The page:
All of this indicates why some are saying that Biden should step aside in 2024 for the good of the party. But that only raises the question of who should replace him at the top of the ticket.

Vice President Kamala Harris, the logical choice by virtue of her position, often faces even worse headwinds than the president himself. Secretary of Transportation Pete Buttigieg lacks statewide experience, while swing-state governors like Gretchen Whitmer of Michigan need to actually win reelection before they even consider a White House run (the same goes for Senators like Raphael Warnock).

Southern state governors like Roy Cooper of North Carolina might be too moderate for the party, while blue state governors like Illinois’ JB Pritzker and California’s Gavin Newsom might be too liberal. More than that, many voters may want to get behind a woman or a person of color after nominating an old, white, Catholic man last time around.

Democrats may find comfort in the fact that so many GOP Senate candidates are proving to be total duds this year, but they must resist the allure of a false sense of security. If Donald Trump or a Republican with crossover appeal like Glenn Youngkin of Virginia or Ron DeSantis of Florida decides to run in 2024, Democrats risk something that some might have thought unthinkable: a complete lockout of power for almost a decade.

Democratic data scientist David Shor warned about this last year, but if anything, he was downplaying the threat. Even if Democrats miraculously hold all their Senate seats in 2022, come 2024, if Biden is as unpopular as he is now, Democrats could lose not just the White House, but as many as eight seats.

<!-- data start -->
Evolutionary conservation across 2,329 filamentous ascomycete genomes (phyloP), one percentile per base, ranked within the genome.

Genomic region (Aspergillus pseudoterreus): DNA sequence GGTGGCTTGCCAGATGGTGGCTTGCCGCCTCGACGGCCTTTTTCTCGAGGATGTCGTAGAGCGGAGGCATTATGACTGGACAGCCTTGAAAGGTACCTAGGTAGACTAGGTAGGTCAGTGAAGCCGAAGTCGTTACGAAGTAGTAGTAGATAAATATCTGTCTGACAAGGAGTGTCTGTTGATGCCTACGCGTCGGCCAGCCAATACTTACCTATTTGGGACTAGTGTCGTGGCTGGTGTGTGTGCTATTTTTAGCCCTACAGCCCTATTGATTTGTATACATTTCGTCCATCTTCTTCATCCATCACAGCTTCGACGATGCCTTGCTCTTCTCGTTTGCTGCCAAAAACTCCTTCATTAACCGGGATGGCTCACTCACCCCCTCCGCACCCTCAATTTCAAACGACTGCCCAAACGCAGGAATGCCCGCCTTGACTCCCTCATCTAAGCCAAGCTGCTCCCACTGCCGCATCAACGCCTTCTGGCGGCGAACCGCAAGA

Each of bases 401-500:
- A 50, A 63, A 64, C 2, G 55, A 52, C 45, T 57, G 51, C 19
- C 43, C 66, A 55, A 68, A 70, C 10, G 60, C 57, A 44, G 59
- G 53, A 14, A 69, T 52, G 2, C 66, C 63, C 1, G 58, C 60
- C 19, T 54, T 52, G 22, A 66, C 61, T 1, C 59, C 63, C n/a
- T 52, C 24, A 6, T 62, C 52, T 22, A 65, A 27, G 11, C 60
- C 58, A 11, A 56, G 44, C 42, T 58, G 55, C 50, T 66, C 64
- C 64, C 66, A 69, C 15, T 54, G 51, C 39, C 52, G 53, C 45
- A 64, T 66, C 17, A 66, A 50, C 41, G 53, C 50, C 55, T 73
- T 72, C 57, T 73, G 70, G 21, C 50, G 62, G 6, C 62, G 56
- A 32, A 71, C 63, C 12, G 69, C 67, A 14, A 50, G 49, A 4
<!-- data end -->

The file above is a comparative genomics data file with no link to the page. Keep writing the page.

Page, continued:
Think of it this way: As things stand, 2024 will see three Senate Democrats – Joe Manchin of West Virginia, Jon Tester of Montana and Sherrod Brown of Ohio – fighting re-election campaigns in states that Trump won twice. As ticket-splitting declines, it will be harder for them to outperform a Republican at the top of the ticket.

Next, take the three Democrats representing Rust Belt states that Trump won in 2016 but lost in 2020: Bob Casey of Pennsylvania, Tammy Baldwin of Wisconsin and Debbie Stabenow of Michigan. If voters are still upset with the Democrats, those seats could all too easily fall to the Republicans.

Lastly, if you take the two Democrats who won swing state seats in 2018 – Kyrsten Sinema in Arizona and Jacky Rosen in Nevada – and assume they are gone too, Democrats wind up with only 42 Senate seats. And that’s if they somehow hold all their seats in 2022.

That outcome would be cataclysmic for Democrats, not to mention a boon to a Republican president with a conservative wish list. In the aftermath, the next few elections would simply mean playing defense with little room to grow. Even if Democrats somehow wind up flipping seats in North Carolina, Pennsylvania and Wisconsin this year, they still would risk being at only 45 seats come 2025.

Of course, these results are not prophecy. Democrats could certainly turn the ship around; the worst of inflation could be behind the US, or Republicans might field wholly unqualified candidates. But for Democrats to simply skate by, an enormous amount needs to happen first.

For now, the apocalypse looks imminent. And with respect to Idris Elba, there seems little chance it will be canceled.